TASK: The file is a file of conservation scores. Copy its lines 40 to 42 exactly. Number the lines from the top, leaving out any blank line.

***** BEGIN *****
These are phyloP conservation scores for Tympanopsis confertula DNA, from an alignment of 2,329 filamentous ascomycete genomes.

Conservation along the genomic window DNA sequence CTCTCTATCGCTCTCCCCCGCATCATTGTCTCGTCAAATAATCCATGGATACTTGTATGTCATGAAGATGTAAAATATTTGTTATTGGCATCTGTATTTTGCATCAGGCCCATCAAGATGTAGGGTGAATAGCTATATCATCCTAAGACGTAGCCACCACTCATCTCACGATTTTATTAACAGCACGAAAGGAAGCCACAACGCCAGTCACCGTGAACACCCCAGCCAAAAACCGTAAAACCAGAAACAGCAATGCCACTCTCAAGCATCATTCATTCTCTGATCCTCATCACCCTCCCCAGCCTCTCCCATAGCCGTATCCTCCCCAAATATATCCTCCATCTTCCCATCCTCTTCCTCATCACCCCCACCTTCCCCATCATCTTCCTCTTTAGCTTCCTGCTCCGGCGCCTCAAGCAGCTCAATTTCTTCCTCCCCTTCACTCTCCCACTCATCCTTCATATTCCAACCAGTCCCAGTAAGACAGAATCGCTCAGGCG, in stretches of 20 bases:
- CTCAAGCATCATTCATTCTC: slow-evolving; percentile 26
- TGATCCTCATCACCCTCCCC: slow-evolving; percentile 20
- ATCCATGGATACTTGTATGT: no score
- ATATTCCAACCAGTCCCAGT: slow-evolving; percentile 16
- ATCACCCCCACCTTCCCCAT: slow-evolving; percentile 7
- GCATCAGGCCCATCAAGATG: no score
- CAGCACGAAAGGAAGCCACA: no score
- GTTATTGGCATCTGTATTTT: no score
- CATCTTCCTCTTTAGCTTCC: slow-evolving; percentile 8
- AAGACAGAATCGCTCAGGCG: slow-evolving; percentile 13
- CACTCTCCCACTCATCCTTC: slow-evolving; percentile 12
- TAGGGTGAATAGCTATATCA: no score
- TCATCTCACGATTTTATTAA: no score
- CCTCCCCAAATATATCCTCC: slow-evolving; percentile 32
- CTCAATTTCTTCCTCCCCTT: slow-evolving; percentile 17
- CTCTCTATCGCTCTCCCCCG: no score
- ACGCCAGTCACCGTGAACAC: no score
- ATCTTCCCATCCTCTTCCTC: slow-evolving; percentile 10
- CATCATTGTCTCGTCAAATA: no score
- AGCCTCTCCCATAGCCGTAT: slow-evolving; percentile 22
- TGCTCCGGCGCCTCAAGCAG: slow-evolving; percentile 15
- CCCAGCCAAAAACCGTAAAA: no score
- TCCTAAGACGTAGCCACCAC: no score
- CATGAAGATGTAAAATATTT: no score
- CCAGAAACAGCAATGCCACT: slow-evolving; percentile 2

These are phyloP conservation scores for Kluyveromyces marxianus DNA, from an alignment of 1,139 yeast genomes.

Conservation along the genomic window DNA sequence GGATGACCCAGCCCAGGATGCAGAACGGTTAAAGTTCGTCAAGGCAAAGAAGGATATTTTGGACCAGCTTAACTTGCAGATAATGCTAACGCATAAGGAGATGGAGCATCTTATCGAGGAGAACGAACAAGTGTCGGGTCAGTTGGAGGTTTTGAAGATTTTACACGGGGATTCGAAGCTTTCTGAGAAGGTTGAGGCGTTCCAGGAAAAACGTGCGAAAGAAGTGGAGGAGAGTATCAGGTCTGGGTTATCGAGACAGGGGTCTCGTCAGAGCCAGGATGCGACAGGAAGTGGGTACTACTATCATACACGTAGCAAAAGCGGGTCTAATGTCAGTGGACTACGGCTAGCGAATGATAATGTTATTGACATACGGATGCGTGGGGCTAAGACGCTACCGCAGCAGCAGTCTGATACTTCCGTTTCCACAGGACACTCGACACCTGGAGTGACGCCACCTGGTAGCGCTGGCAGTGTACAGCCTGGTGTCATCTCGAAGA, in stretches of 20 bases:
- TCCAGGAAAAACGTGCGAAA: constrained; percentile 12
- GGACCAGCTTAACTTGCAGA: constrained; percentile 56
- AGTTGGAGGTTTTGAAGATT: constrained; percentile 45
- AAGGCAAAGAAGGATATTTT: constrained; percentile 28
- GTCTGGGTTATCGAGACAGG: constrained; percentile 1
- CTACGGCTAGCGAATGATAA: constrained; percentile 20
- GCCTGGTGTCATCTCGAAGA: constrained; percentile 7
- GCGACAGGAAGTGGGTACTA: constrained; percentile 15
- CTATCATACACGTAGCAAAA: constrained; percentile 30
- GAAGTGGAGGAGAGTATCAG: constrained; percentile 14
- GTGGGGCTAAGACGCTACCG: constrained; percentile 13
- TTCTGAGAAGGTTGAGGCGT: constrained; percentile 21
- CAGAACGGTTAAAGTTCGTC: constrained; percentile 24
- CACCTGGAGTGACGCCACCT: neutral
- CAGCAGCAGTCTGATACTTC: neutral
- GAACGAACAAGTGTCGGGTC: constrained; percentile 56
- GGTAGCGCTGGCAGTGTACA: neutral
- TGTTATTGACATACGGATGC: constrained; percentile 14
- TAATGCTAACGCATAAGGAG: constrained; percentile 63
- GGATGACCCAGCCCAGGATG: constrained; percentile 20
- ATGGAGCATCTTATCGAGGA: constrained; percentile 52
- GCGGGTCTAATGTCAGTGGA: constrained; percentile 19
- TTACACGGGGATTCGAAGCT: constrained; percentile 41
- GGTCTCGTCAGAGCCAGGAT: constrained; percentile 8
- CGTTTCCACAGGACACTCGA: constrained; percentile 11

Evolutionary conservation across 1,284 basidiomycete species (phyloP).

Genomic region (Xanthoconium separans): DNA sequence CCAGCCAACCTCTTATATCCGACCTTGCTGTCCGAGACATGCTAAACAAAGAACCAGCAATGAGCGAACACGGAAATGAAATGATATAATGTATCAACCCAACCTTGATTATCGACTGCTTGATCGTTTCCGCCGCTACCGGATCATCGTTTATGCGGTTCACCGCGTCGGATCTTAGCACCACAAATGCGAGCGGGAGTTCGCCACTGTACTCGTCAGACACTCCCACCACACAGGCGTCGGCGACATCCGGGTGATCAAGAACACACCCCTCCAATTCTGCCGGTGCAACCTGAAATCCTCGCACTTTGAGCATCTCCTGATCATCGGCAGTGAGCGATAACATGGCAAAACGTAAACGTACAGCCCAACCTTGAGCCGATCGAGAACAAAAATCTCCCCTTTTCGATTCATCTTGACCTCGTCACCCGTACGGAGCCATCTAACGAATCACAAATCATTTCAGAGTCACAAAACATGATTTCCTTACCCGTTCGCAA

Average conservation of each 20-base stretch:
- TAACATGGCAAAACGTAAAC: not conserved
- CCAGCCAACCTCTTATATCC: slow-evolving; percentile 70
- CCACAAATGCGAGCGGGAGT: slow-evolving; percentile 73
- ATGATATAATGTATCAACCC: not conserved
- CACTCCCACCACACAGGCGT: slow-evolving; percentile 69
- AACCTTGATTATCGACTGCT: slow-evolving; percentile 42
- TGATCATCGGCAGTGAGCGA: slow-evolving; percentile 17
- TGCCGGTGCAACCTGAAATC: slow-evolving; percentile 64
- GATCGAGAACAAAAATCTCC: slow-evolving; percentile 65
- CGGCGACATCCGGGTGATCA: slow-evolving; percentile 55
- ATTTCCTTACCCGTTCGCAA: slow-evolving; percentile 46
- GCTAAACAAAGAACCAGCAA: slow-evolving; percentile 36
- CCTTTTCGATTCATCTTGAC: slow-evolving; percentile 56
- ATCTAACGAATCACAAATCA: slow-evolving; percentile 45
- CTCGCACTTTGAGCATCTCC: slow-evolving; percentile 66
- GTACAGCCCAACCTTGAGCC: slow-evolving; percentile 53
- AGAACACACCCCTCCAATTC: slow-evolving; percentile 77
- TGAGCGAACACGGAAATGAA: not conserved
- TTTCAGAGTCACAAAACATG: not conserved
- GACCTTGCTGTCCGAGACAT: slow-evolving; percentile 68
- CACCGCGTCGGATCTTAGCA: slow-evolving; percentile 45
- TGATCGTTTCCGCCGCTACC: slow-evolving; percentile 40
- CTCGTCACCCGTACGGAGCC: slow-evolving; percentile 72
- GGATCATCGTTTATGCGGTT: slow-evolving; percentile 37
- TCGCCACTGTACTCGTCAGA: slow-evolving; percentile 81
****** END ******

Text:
- GTGGGGCTAAGACGCTACCG: constrained; percentile 13
- TTCTGAGAAGGTTGAGGCGT: constrained; percentile 21
- CAGAACGGTTAAAGTTCGTC: constrained; percentile 24